The SSS said it is dissatisfied with the rulings and recommendations of the NHRC on the killing of the squatters.
The Department of State Security, DSS, otherwise known as SSS, on Wednesday sent a one month pre-action notice to challenge the ruling of the National Human Rights Commission, NHRC, which indicted security operatives in the killing of eight squatters in Apo district of Abuja.
The squatters, killed by security operatives in a joint operation involving the SSS and the Nigerian Army, were alleged to be members of Boko Haram terrorists group.
The killing, which took place in an uncompleted building in Gudu, Apo district, also left 11 others injured.
The NHRC after months of investigation ruled that the victims were killed illegally without opportunity for trial. It ordered the payment of N10 million to families of each of the victims.
In the letter addressed to the Executive Secretary of the commission, Ben Angwe, the SSS stated its dissatisfaction with the ruling and recommendations of the NHRC on the killing of the squatters.
The SSS accused the rights’ commission of bias and asked the court to quash its recommendations.
Speaking to PREMIUM TIMES, the Chief Press Officer of the NHRC, Fatimah Mohammed, confirmed that the commission received a notice of an intention to challenge the NHRC’s directive and recommendations on the Apo killing.
Ms. Mohammed said the commission is yet to act on the notice.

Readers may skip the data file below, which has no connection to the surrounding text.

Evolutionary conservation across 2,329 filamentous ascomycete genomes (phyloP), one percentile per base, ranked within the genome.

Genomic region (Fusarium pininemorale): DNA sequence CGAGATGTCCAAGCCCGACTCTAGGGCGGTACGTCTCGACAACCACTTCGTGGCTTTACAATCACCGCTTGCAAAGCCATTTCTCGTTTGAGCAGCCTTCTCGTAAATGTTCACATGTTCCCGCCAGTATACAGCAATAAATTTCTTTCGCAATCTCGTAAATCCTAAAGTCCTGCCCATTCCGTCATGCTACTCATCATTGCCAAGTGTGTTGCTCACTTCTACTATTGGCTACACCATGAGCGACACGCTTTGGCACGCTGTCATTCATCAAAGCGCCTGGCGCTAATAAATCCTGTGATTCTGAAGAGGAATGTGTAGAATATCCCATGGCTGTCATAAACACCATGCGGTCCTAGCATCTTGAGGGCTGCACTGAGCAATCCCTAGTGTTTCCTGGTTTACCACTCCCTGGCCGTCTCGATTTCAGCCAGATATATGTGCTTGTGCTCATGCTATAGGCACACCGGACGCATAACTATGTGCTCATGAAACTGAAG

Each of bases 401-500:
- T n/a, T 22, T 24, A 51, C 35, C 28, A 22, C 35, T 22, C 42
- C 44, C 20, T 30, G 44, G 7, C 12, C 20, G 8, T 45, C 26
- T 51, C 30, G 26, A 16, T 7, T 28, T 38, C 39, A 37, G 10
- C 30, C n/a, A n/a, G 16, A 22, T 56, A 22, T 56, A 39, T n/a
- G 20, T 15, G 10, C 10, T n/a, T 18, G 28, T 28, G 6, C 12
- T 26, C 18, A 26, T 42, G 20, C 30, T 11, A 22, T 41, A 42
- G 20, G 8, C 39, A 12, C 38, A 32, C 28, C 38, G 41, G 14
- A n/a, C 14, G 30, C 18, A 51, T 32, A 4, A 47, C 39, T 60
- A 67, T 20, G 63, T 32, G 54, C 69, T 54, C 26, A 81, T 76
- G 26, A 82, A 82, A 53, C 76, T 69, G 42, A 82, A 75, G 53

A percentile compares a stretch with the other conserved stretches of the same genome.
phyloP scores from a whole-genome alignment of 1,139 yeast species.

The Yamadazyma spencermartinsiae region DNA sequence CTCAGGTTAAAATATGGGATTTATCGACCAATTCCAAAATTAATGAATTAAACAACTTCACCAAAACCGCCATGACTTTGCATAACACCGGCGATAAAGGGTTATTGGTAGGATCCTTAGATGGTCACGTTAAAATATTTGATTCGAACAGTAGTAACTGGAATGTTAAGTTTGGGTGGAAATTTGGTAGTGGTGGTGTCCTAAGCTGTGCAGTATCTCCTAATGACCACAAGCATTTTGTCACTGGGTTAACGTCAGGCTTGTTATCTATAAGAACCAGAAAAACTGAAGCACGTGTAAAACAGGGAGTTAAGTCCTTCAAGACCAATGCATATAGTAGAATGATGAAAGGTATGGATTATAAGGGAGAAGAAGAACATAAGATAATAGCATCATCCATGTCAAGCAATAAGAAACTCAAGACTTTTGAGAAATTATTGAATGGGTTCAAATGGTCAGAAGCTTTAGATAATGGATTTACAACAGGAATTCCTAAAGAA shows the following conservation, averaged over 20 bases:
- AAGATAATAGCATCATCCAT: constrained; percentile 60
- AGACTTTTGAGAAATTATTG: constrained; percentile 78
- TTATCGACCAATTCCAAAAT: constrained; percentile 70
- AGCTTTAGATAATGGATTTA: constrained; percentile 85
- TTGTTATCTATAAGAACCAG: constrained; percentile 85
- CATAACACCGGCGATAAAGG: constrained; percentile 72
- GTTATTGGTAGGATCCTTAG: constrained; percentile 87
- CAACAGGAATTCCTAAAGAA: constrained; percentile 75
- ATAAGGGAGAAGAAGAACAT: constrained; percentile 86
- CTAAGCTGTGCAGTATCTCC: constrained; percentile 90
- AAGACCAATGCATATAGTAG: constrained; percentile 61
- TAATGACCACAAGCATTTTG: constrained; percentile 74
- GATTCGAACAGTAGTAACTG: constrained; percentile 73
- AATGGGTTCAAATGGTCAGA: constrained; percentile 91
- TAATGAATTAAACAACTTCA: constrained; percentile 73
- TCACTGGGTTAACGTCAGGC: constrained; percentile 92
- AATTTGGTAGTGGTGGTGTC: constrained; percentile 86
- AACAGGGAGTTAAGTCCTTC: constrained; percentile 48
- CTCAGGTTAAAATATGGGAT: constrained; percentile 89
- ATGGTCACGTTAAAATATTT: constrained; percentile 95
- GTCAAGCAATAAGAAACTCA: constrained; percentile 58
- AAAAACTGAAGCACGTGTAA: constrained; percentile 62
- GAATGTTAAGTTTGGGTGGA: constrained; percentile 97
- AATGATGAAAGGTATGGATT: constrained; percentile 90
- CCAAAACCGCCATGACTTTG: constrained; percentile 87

“Yes, the commission received a notice to that regards but no action has been taken on the notice,” Ms. Mohammed said.
The NHRC, in an 83-page final report on its findings on the Apo killings, said its independent investigations could not support security claims that the security detachment which stormed the uncompleted building in the Apo/Gudu district of the Federal Capital Territory on September 20, 2013, was on operational target to flush out a Boko Haram sleeper cell.
The Army, DSS and the Attorney General’s office were asked to pay N10 million to each of the deceased family and N 5million to the 11 injured youth.
Regarding the order to banish some of the youth from Abuja, the NHRC said the security forces had no legal backing to exclude or internally banish citizens.
The NHRC gave two months to the three agencies to review and harmonise rules of engagement governing the operations of security agencies and bring them into compliance with international standards governing armed conflict.
In an immediate reaction to the report, an Assistant Director of Legal Services at the Defence Headquarters, G.O. Anayalebechi, said the Nigerian Army is likely to challenge the directive of the NHRC.
Mr. Anayalebechi, a Colonel, stated the position at the premises of the NHRC where the commission presented its report on the Apo killings, but said he was only speaking as a lawyer and not for the Nigerian Army.
The Army has, however, not formally notified the NHRCof its decision to challenge the ruling.
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